Transactional leadership is a more direct way of leadership that eliminates confusion between leader and subordinate, and tasks are clearly spelled out by the leader. However, due to its rigid environment and direct expectations, it may curb creativity and innovation. It can also lead to lower job satisfaction and high employee turnover.

6. Bureaucratic Leadership

Bureaucratic leadership is a “go by the book” type of leadership. Processes and regulations are followed according to policy with no room for flexibility. Rules are set on how work should be done, and bureaucratic leaders ensure that team members follow these procedures meticulously. Input from employees is considered by the leader; however, it is rejected if it does not conform to organizational policy. New ideas flow in a trickle, and a lot of red tape is present. Another characteristic is a hierarchical authority structure implying that power flows from top to bottom and is assigned to formal titles.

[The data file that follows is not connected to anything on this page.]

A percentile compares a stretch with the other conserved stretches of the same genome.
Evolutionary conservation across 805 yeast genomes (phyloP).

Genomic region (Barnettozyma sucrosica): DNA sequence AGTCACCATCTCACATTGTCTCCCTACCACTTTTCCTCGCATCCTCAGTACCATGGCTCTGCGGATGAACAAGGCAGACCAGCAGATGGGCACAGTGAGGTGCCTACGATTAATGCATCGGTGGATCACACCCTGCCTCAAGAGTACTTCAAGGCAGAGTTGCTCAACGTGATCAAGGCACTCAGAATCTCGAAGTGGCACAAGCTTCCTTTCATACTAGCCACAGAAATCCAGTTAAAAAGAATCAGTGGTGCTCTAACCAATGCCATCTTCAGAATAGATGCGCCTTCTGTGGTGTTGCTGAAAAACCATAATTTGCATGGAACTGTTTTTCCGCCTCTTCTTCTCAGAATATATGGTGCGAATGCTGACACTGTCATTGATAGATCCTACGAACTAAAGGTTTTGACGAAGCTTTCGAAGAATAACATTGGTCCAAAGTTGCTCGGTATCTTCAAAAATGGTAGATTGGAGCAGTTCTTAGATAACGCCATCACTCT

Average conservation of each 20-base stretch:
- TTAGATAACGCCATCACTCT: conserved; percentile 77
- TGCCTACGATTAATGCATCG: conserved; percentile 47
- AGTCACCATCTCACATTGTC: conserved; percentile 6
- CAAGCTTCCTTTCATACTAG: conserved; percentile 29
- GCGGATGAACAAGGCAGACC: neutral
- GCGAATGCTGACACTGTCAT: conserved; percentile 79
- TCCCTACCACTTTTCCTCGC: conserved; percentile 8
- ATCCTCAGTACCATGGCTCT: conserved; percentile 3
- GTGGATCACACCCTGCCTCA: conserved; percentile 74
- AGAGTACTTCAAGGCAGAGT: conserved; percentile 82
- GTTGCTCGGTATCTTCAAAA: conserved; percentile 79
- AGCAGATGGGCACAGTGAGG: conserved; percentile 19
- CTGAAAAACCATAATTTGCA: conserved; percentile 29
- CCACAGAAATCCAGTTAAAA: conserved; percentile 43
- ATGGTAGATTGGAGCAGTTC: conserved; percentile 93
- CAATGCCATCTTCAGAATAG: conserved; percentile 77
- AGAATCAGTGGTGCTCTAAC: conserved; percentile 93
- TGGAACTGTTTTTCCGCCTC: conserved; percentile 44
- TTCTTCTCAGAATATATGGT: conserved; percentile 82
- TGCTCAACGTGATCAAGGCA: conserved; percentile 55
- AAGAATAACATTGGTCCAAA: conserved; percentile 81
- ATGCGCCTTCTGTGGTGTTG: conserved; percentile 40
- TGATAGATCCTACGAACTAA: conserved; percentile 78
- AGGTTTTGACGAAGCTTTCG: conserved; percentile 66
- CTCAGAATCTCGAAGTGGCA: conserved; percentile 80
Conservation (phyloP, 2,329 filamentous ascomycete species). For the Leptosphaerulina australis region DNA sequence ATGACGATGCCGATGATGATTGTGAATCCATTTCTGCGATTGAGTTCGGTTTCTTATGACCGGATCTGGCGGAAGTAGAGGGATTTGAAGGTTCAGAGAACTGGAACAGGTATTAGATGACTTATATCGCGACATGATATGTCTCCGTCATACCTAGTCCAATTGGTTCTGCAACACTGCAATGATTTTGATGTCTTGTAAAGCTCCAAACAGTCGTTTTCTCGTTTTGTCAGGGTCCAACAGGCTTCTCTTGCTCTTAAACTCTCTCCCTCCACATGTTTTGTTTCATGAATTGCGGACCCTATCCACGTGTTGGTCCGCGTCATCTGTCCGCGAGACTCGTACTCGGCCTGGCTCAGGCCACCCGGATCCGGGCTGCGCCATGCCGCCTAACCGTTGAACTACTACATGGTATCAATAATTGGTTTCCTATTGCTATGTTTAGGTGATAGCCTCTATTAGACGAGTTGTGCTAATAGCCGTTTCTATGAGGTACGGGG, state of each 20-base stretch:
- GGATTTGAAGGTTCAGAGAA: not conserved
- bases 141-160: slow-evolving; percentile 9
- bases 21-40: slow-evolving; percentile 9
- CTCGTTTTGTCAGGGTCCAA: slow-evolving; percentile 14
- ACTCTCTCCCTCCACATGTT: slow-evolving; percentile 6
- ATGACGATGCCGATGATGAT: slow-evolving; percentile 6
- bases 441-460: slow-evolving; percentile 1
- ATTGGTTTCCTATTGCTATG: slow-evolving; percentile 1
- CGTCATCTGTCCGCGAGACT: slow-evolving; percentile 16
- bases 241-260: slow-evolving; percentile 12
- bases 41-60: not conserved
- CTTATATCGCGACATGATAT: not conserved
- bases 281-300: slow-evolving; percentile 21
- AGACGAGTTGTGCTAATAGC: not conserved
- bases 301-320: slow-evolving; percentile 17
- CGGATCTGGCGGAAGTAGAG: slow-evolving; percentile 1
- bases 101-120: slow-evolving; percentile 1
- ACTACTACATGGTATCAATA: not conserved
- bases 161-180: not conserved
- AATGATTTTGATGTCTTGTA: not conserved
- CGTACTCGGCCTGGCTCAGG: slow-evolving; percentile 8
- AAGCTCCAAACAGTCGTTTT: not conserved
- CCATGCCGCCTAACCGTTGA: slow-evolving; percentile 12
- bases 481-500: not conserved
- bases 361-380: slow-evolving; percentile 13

Bureaucratic leadership is often associated with large, “century-old” organizations where success has come through the employment of traditional practices. Hence, proposing a new strategy at these organizations is met with fierce resistance, especially if it is new and innovative. New ideas are viewed as wasteful and ineffective, or even downright risky.

Although there is less control and more freedom than an autocratic leadership style, there is still no motivation to be innovative or go the extra mile. It is, therefore, not suitable for young, ambitious organizations on a growth path.

Bureaucratic leadership is suitable for jobs involving safety risks or managing valuable items such as large amounts of money or gold. It is also ideal for managing employees who perform routine work.

7. Servant Leadership